- Goergl, Head/Head/Head
- Hosp, Fischer/Fischer/Fischer
- Maze, Stoeckli/Lange/Atomic
- Fanchini, Dynastar/Lange/Look
- Ruiz Castillo, Stoeckli/Lange/Atomic
- Schmidhofer, Atomic/Atomic/Atomic
- Fenninger, Head/Head/Head
- Gut, Rossignol/Rossignol/Rossignol
- Weirather, Atomic/Atomic/Atomic
Women’s World Cup downhill, Meribel, France, March 18, 2015:
- It is the 31st of 34 races on the women’s calendar … the eighth of eight downhills. … It is the first women’s race of World Cup Finals, an invitation only World Cup race. … By rule, just the top 15 finishers receive points.
- It is the tenth World Cup race hosted by Meribel, also the 1992 women’s Olympic site.
- It is the 66th career World Cup win for Lindsey Vonn. … Her 33rd in downhill, three shy of the discipline record. … It is her third win of the season. … The winning margin is .24 of a second. … Top eight skiers are within the same second. … It is the 285th U.S. World Cup win.
- It is the 42nd career World Cup podium placing for Elisabeth Goergl … her 14th in DH. … And her fourth podium of the season. … She placed second three times this season.
- It is the 57th career World Cup podium for Nicole Hosp, but her first in downhill. … It is her fourth podium of the season.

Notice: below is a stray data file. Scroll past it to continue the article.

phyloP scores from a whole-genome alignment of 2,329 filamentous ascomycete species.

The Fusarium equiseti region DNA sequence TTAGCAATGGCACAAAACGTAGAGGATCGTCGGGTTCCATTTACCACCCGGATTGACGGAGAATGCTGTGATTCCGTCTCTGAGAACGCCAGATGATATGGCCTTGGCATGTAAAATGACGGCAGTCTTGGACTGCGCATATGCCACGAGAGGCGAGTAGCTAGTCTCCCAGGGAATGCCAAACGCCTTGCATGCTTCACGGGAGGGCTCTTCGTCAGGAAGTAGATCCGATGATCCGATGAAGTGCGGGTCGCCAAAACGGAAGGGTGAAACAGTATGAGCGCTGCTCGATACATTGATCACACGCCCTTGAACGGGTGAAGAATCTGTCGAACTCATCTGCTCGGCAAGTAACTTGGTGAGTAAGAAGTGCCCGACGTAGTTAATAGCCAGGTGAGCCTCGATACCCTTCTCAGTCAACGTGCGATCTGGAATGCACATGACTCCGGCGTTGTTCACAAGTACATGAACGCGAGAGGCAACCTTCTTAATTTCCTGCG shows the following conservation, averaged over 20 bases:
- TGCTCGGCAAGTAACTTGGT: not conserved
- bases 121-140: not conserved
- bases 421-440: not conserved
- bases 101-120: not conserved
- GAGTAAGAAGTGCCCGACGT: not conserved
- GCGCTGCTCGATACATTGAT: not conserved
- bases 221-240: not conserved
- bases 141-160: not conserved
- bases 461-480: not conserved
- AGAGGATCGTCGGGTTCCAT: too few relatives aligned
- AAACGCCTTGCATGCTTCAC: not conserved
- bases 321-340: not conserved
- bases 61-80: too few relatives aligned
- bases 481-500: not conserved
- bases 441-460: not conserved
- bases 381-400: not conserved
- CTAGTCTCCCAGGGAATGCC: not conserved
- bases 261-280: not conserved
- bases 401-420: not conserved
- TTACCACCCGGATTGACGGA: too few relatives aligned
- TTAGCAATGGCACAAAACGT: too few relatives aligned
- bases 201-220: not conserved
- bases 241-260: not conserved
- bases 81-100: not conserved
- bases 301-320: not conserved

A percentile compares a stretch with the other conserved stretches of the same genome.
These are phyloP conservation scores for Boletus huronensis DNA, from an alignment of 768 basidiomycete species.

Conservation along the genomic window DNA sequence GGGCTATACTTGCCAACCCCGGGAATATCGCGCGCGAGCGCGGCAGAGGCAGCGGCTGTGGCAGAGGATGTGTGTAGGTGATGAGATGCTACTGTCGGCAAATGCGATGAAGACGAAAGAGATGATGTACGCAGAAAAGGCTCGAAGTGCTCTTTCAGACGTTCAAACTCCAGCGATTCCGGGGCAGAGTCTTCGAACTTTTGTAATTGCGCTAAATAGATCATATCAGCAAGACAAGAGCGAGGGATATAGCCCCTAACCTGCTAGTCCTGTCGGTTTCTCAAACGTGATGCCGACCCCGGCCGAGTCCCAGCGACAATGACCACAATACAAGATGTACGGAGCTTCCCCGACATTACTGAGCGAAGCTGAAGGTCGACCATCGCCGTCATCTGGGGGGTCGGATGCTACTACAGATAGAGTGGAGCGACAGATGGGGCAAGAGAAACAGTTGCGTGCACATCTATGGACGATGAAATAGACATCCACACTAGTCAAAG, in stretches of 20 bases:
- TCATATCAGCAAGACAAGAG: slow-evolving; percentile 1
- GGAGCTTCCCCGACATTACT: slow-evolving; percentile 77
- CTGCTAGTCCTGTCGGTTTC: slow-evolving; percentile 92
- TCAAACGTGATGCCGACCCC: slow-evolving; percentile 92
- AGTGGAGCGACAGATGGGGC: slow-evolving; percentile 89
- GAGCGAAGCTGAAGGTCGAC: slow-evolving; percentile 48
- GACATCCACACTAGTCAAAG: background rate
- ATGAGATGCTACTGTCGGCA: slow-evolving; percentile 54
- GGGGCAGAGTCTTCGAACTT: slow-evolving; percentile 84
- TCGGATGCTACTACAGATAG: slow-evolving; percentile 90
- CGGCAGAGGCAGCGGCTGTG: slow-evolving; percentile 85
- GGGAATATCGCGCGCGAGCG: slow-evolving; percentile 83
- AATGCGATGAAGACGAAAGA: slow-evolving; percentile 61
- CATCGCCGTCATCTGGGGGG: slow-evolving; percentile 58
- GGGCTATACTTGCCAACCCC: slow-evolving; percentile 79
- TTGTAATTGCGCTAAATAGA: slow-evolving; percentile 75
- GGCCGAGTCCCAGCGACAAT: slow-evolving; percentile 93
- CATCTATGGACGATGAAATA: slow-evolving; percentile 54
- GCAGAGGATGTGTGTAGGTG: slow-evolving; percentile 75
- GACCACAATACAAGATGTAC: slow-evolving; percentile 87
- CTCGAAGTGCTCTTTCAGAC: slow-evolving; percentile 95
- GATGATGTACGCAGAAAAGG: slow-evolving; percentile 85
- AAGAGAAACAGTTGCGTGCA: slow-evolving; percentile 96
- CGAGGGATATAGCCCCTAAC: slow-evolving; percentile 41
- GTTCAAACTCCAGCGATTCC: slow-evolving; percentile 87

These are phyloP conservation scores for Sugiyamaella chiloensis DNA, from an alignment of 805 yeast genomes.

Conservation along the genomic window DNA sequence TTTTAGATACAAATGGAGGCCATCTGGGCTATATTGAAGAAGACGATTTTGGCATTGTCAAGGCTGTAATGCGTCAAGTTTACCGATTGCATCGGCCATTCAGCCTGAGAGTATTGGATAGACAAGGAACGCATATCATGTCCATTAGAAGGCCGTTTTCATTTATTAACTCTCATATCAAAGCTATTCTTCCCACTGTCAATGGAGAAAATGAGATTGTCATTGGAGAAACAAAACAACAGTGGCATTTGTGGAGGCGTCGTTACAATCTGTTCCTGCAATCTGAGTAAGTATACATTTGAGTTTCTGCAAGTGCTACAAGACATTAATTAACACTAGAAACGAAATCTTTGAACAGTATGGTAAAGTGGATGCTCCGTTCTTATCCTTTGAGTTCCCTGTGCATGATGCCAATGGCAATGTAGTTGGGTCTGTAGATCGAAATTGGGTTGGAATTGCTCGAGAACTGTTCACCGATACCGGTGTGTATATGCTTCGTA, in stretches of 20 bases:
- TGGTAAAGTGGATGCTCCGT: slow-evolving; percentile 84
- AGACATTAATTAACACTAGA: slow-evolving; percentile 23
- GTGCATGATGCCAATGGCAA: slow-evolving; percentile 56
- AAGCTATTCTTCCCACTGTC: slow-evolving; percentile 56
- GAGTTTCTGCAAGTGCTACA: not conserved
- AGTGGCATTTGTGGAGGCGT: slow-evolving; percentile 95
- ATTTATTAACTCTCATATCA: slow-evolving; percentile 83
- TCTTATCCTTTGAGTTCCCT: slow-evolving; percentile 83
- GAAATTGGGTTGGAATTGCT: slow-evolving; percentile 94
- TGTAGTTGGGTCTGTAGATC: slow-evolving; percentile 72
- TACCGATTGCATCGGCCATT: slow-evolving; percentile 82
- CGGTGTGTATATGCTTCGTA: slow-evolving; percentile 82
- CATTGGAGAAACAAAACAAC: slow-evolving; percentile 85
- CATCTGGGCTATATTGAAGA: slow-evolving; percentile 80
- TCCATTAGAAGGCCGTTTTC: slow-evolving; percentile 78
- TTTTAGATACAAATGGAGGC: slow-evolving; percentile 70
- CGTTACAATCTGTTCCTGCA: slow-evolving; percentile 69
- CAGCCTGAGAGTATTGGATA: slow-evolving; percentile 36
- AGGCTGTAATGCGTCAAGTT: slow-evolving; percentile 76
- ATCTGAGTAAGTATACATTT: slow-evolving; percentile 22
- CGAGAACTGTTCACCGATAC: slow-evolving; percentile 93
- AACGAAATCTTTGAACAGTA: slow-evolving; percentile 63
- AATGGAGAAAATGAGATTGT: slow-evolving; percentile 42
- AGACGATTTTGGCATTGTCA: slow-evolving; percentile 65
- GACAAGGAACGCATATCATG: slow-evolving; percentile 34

- It is the 13th time Alice McKennis has finished among the top dozen in a World Cup race. … the second time this season. … It is the 100th time Stacey Cook has scored in a World Cup race, the 33rd time among the top 14.
- Anna Fenninger (eighth in race) holds the lead of the World Cup overall standings 1373-1361 over Tina Maze (fourth in race). … Lindsey Vonn moves to third with 942pts. … Mikaela Shiffrin (did not race) is fourth with 900pts. … Marie-Michele Gagnon leads the Canadians in 25th place with 279pts.
- Vonn wins the downhill title 502-399 over Fenninger. … Maze is third with 356pts. … It is Vonn’s 14th discipline crown, one shy of Ingemar Stenmark’s record of 15. … It is Vonn’s seventh DH title, matching Annamarie Moser Proell’s standard.
- Other North American finishers in the downhill standings include: Larisa Yurkiw (did not start race) 10th with 202pts; Laurenne Ross (DNF in race) 11th with 191pts; Julia Mancuso 13th wth 163pts; Stacey Cook 14th with 156pts; Alice McKennis 12th with 104pts’ Jacqueline Wiles 40th with 10pts.